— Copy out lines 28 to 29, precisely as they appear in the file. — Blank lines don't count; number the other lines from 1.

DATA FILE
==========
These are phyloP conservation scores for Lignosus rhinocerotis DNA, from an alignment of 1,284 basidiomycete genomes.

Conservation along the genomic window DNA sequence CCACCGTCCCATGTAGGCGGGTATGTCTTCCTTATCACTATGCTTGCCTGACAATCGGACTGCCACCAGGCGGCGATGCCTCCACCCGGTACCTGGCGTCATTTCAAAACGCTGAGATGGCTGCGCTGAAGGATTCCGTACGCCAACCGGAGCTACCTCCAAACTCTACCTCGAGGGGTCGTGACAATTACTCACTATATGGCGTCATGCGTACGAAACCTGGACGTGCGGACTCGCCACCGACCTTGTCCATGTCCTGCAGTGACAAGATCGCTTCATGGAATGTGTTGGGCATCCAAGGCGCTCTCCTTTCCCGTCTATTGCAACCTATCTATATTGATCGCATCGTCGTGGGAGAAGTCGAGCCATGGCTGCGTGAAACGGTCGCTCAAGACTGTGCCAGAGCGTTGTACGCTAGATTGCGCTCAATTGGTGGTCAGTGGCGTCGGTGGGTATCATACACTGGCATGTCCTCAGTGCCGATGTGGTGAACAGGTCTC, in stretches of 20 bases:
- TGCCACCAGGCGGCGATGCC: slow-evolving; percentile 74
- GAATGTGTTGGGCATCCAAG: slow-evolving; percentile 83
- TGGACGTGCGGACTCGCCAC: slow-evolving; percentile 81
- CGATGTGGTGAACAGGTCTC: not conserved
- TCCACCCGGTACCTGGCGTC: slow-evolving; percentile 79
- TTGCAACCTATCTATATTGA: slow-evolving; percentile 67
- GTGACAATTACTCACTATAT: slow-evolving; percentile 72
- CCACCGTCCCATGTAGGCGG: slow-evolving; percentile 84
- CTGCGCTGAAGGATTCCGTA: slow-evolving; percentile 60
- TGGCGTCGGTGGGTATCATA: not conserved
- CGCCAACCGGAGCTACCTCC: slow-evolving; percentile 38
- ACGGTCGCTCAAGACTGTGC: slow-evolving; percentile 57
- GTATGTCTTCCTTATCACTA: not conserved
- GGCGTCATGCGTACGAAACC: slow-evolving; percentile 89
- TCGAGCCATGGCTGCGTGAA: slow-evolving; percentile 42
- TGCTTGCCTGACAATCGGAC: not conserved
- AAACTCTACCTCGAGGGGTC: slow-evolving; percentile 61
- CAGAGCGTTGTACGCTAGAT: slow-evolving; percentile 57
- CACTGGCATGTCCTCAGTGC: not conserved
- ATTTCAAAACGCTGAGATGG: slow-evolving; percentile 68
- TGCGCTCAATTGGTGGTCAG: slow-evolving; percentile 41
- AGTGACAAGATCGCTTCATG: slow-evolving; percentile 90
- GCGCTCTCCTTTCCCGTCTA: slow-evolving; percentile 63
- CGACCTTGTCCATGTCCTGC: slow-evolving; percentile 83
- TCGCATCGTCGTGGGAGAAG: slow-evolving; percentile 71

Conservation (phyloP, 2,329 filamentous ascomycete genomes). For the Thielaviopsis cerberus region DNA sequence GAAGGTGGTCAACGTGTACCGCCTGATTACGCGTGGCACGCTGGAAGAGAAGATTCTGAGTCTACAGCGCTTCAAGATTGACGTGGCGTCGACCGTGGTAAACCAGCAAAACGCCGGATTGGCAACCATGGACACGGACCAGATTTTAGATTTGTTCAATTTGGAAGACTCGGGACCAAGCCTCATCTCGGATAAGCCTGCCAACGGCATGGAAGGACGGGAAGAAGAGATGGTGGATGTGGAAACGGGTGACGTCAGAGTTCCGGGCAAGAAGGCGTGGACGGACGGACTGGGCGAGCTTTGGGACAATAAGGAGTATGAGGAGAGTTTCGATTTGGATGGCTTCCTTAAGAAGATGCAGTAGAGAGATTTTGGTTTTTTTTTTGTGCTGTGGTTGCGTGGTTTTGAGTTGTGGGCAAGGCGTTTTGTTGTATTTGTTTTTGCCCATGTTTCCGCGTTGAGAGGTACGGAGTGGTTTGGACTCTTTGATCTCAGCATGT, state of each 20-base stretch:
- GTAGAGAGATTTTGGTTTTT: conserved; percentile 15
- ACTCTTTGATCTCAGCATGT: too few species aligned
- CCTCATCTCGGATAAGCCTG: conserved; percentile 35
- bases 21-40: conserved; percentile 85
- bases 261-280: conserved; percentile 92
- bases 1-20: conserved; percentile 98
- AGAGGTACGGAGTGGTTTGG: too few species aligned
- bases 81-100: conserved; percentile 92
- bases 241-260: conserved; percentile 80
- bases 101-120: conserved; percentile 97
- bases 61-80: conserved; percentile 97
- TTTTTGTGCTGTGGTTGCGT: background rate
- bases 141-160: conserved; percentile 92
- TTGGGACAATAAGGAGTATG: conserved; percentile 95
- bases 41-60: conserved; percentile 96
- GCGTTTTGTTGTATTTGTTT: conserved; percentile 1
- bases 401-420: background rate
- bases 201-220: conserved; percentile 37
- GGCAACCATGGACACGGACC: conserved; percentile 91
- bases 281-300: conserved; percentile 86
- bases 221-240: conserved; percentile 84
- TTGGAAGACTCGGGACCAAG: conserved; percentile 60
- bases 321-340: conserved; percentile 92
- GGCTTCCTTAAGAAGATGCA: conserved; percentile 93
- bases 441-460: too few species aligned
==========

Conservation (phyloP, 2,329 filamentous ascomycete genomes). For the Thielaviopsis cerberus region DNA sequence GAAGGTGGTCAACGTGTACCGCCTGATTACGCGTGGCACGCTGGAAGAGAAGATTCTGAGTCTACAGCGCTTCAAGATTGACGTGGCGTCGACCGTGGTAAACCAGCAAAACGCCGGATTGGCAACCATGGACACGGACCAGATTTTAGATTTGTTCAATTTGGAAGACTCGGGACCAAGCCTCATCTCGGATAAGCCTGCCAACGGCATGGAAGGACGGGAAGAAGAGATGGTGGATGTGGAAACGGGTGACGTCAGAGTTCCGGGCAAGAAGGCGTGGACGGACGGACTGGGCGAGCTTTGGGACAATAAGGAGTATGAGGAGAGTTTCGATTTGGATGGCTTCCTTAAGAAGATGCAGTAGAGAGATTTTGGTTTTTTTTTTGTGCTGTGGTTGCGTGGTTTTGAGTTGTGGGCAAGGCGTTTTGTTGTATTTGTTTTTGCCCATGTTTCCGCGTTGAGAGGTACGGAGTGGTTTGGACTCTTTGATCTCAGCATGT, state of each 20-base stretch:
- GTAGAGAGATTTTGGTTTTT: conserved; percentile 15